A new educational reform in China aims to bring the artificial intelligence from the laboratories to the classrooms of adolescents.

Recently, the first artificial intelligence textbook was published in China, in regard to last year government’s decision to include this subject in the secondary education programme. The teacher presents the history and development of artificial intelligence technology and how it can be used in areas such as facial recognition, autonomous driving and public safety.

“The material focuses not only on the foundations of artificial intelligence, but also on its practical application in everyday life. There is currently a global shortage in this sector, so the textbook and the inclusion of the subject in the curricula clearly represents a breakthrough,” says Prof. Chen Yukun, one of the authors, from the East Chinese Normal University.

At present, about 40 schools across the country have joined the first pilot programme and from the new school year their students will study the subject of “Artificial Intelligence”.

According to government estimates, the demand for artificial intelligence experts in China will be high in the coming years, as it is expected that the sector will create about 5 million new jobs.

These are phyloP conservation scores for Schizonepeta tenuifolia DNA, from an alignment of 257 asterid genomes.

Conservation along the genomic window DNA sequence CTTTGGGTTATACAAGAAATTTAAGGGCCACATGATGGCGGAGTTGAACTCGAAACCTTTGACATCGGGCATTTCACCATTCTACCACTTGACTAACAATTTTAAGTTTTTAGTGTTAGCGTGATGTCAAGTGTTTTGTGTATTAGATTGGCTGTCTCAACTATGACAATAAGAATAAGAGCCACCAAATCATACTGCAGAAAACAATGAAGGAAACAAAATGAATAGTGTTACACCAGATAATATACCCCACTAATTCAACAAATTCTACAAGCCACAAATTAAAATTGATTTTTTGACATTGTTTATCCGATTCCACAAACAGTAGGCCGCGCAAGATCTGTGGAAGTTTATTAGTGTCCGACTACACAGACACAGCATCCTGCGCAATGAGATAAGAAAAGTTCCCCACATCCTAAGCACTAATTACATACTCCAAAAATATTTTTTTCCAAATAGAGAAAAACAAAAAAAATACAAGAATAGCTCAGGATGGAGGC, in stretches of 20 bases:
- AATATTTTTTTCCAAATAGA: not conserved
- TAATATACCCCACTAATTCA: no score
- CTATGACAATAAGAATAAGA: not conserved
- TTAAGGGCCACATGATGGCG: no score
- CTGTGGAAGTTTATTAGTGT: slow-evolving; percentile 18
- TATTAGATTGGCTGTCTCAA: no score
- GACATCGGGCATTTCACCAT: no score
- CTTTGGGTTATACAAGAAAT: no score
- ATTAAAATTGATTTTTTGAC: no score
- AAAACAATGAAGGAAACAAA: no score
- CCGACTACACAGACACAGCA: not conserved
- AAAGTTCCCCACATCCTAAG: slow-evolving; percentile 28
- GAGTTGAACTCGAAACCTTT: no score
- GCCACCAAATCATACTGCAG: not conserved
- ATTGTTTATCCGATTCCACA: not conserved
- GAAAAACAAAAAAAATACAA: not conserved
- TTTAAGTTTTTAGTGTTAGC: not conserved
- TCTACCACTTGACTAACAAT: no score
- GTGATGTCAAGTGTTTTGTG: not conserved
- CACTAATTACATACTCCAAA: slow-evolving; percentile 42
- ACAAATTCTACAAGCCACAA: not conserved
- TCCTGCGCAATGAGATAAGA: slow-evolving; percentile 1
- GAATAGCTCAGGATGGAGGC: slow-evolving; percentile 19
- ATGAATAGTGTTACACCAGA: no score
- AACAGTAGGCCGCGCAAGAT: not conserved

The current “Plan for the Development of Artificial Intelligence” in China is from 2016 and the objectives set out therein are sufficiently eloquent. The sector, which is now worth about $2.3 billion, has to grow up to 10 times by 2020 and reach the level of developed countries. By 2025, the value must be about $60.3 billion and the Chinese industry must be leading in some sections of artificial intelligence. By 2030, with $150.8 billion, China must be a leading centre throughout the sector based on investments and its own innovation capacity.

According to PwC’s forecasts, by 2030, the share of artificial intelligence in the world economy will reach $15.7 trillion, which is more than India and China’s shares to date.